PM: The beauty of it is that contrary to making films, we can actually buy an hours worth of material, for 12 dollars, that is good enough quality to satisfy us, and make films with it. That’s a huge difference from before and changes things dramatically. In particular right now, because I’m starting to shoot imagery thinking about how I can use it in the context of a live performance and mix. Today I shot approximately four hours of footage from the perspective of the wing of a glider and imagined how that image could superimpose onto another image. So I’m starting to shoot in terms of image combinations. I shoot them singularly to begin with, as potential layers or juxtapositions in a whole new context. This is very different from shooting for a finished film, where it is not to your advantage to shoot a ten-minute shot. I do it sometimes…but what are you going to do with a ten-minute shot and a ninety-minute film? Unless it’s totally important to that film, it won’t get you very far. There’s more room for experimenting but there’s a lot more room for junk as well. For film there’s this “holy moment” (when the camera rolls) because it costs lots of money and you don’t want to throw it all away. With video there’s a more casual aspect to it, which I don’t actually like TOO MUCH- I mean I like being loosened up- but I don’t want to fall into the trap where I start shooting lackadaisically because of it. Which is a problem that I think a lot of people who use video have. Also, some people who don’t have a background in film editing and start editing on an avid try every possible idea that may result in a confusion of ideas. Like a soup of permutations. The nice thing about having had to be rigorous before in both the cutting and shooting stages is that you’ve got that embedded within you, in addition to the new freedom afforded by video. I’m open to these new technologies and processes because I hate the baggage (the money) involved and the rigid structures surrounding it, like a big distress. And if there’s a way, and I’m not yet convinced of what it is, to use a basic sound and image presentation that is cheap and freer and can still be shown and seen, then I’m totally open to that.
Offscreen: With a major distributor like Alliance supporting the film, how much of the unique process was driven towards making a film for a larger audience, one that brought many different experiences into the cinema?
PM: It was part of the whole design of the film; to work with a distributor that has power but to make a kind of film with exploration and experimentation which I think is valuable. And to contextualize that in a form of expression that’s available to more people-to get them interested in seeing that way, basically seeing differently. We went through a lot of effort to do that so I really do hope that it pays off. With the amount of energy that we put into it, you’d have to question what the difference would be had we done it on another scale and reserved the rights to the film ourselves (Toronto’s Grimthorpe Films) and just did everything on our own. Would that have been more effective? We’re kind of in the midst of it all.
Offscreen: Can you tell me a little about the kind of response GGLSD has garnered from your perspective?
PM: It’s been generally really good and better than I expected. I expected there to be a bigger mix, because it’s a challenging film and I thought there’d be much more resistance to it than there has been. I’ve had film screenings, especially in Europe, where the response was overwhelmingly positive and emotional. And most of the people who talk to me do so on an emotional and subjective level. They talk about the experiences they had within it and what it meant to them, and that’s really rewarding to me because they’ve been somewhere that’s beyond my sort of holding their hand with a standard plot-line. Somehow there’s a chemistry in the experience that I had making the film that goes a step further into a new chemistry between the film and the viewer that I can’t even touch; that it’s a thing in its own right. And that’s what I had wanted to achieve so it’s very rewarding to hear it coming back…a lot of viewers felt very rewarded by what they were challenged to go through and what they learned as a result of it. And I found that in my other films too. It’s hard to find a single demographic that responds positively or negatively, rather it has to do with individuals and how they’re set up to look at things. And certainly film literate people and other filmmakers get into it on another level-and I wouldn’t even say deeper- but they get in on it on the level of cinematic language whereas I don’t think (the average viewer) is thinking of those things…and they’ll say “Wow, I’ve never seen a film like that”, which is nice to hear. They’re seeing something that for them is radically different, yet they were fully engaged by it. Which is something that I’ve been trying to do in all of my theatrical films; to find a balance where it doesn’t go too far one way or the other.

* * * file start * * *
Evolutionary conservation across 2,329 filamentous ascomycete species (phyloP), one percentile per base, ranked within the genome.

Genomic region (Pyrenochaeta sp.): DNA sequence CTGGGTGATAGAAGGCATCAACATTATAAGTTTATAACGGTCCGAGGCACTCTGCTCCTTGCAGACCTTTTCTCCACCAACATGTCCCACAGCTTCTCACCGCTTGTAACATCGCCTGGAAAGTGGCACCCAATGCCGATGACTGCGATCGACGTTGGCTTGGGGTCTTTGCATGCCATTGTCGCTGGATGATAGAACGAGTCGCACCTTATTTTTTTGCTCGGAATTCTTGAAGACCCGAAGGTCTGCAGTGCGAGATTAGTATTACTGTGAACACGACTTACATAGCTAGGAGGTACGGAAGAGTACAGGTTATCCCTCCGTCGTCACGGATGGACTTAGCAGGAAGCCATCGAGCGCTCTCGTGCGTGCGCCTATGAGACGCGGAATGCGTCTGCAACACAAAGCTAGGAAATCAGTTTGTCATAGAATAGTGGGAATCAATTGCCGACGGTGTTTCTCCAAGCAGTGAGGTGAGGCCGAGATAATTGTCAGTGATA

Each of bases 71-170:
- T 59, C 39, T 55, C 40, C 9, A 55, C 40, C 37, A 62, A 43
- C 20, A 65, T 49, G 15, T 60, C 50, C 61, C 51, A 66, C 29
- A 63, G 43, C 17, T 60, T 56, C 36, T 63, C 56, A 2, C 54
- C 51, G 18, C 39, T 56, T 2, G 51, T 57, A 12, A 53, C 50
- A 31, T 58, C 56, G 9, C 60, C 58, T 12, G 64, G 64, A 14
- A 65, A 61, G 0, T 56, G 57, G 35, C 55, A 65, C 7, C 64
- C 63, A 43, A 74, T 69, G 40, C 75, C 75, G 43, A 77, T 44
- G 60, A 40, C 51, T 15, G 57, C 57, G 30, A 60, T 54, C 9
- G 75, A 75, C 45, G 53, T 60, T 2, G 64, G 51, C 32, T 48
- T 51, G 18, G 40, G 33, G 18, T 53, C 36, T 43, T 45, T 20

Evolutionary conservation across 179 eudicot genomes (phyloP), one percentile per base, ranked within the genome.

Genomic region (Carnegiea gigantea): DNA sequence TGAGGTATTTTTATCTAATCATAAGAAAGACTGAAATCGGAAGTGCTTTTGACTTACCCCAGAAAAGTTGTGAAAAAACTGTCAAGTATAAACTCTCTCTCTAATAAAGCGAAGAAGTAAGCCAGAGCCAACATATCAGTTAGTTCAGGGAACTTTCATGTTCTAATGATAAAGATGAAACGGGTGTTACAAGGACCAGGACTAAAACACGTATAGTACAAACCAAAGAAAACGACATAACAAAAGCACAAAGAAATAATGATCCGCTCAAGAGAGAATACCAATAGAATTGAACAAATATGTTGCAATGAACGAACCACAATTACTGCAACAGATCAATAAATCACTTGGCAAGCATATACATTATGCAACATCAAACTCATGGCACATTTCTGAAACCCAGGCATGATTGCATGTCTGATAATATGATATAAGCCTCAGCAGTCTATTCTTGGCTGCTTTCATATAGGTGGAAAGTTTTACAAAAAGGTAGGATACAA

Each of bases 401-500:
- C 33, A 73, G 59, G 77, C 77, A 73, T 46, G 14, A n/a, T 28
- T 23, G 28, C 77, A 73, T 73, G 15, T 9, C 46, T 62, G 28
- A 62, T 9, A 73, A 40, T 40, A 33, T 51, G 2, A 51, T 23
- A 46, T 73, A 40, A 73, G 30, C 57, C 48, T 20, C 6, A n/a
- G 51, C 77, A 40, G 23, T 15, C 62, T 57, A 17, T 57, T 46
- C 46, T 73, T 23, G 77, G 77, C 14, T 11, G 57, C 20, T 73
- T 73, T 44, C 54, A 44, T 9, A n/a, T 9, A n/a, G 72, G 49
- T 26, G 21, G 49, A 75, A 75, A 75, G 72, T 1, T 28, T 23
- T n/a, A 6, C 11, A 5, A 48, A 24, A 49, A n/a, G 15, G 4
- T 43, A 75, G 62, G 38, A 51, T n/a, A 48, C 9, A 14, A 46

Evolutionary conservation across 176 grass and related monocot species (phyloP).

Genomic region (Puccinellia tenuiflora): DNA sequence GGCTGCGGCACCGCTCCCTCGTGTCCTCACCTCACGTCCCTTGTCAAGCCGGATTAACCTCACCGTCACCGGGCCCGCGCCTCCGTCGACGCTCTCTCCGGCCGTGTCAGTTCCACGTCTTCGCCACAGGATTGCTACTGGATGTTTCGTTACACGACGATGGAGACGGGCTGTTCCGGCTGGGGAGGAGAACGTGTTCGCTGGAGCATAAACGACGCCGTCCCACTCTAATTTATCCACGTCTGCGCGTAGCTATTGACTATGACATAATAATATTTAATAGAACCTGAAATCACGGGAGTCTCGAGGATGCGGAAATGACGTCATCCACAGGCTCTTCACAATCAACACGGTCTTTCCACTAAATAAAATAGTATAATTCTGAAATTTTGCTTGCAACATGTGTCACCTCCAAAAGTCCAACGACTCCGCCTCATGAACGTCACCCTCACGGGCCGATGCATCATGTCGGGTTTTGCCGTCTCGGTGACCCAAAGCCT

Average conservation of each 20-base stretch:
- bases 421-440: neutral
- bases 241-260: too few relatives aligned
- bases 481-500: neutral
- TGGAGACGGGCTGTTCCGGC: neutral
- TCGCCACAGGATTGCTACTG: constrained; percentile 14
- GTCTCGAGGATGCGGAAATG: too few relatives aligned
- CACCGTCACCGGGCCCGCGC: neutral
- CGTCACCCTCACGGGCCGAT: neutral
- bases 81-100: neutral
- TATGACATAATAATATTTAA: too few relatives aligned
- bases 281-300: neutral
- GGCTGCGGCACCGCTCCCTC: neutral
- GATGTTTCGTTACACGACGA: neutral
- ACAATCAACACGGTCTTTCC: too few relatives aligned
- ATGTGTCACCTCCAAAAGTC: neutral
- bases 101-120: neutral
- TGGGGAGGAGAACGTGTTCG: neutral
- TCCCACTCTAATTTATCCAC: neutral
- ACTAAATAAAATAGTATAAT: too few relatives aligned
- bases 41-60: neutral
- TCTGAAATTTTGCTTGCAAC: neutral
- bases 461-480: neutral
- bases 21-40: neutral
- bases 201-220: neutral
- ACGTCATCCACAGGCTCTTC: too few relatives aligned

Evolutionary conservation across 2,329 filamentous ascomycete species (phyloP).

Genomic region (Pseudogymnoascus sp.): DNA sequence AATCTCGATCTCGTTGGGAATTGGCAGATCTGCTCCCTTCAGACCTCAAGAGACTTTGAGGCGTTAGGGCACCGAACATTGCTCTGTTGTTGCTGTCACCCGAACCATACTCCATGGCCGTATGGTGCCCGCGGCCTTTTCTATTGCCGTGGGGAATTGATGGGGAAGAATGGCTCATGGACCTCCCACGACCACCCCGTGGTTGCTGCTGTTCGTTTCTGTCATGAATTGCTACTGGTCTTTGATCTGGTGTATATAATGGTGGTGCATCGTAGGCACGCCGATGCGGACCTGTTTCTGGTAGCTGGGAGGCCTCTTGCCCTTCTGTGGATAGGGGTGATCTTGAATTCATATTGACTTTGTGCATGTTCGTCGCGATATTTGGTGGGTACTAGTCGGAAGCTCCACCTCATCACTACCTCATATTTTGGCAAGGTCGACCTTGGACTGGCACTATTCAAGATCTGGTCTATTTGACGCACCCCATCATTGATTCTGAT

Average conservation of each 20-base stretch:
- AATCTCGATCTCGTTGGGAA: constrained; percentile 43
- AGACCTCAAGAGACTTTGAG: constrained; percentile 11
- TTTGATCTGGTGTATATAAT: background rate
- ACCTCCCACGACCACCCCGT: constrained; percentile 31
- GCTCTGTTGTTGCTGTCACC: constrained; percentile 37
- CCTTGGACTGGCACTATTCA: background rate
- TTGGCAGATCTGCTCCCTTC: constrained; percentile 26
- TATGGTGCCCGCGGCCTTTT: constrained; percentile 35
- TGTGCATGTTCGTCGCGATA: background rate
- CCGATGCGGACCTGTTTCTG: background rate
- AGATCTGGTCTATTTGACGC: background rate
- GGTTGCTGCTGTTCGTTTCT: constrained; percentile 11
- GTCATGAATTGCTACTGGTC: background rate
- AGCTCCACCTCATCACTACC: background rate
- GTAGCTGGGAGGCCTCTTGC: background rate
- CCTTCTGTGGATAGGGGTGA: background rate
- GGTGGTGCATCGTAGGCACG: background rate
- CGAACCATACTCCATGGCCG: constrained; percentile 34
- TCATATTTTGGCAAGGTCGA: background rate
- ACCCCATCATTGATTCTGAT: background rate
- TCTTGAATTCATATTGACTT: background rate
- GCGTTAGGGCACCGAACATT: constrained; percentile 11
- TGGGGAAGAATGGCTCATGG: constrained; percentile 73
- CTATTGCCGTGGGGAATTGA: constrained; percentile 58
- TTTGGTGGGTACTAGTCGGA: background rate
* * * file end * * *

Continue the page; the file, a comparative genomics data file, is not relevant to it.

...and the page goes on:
In Top of His Head, I led the viewer in a conventional way and then suddenly (the narrative) breaks apart, and they’re like “what’s going on.” So in this film I started deliberately hardcore, not as a story, but working differently than what they’re used to and they have to accept it on these terms. The film really slows down when in Switzerland, interviewing the couple, and that’s exactly the opposite of what you’re supposed to do in the traditional structural sense of things. It’s the point at which people feel most challenged and restless. But if you survive past this hump, it becomes something new and hopefully quite rewarding. It was an intimacy with two people that we hadn’t had yet in the film, and it was important. And that was probably, towards the end of the editing, the biggest discussion of risk taking we considered: are (we) pushing the challenge too far at the risk of losing (our) audience?
The film has thus far garnered several international festival awards, including the Grand Prize at the Visions du Reel Nyon film festival and it ended up taking the NFB prize for best documentary at the aforementioned Montreal Festival of New Cinema and New Medias. While it is undoubtedly a challenging work, it is not without its rewards. A word of advice though; it is such a richly textured and layered work that it deserves several screenings none of which will be done justice on a small TV screen. Take advantage of the premiere and witness a unique cinematic work of art from a seasoned, yet unfortunately under-appreciated, veteran of contemporary Canadian cinema.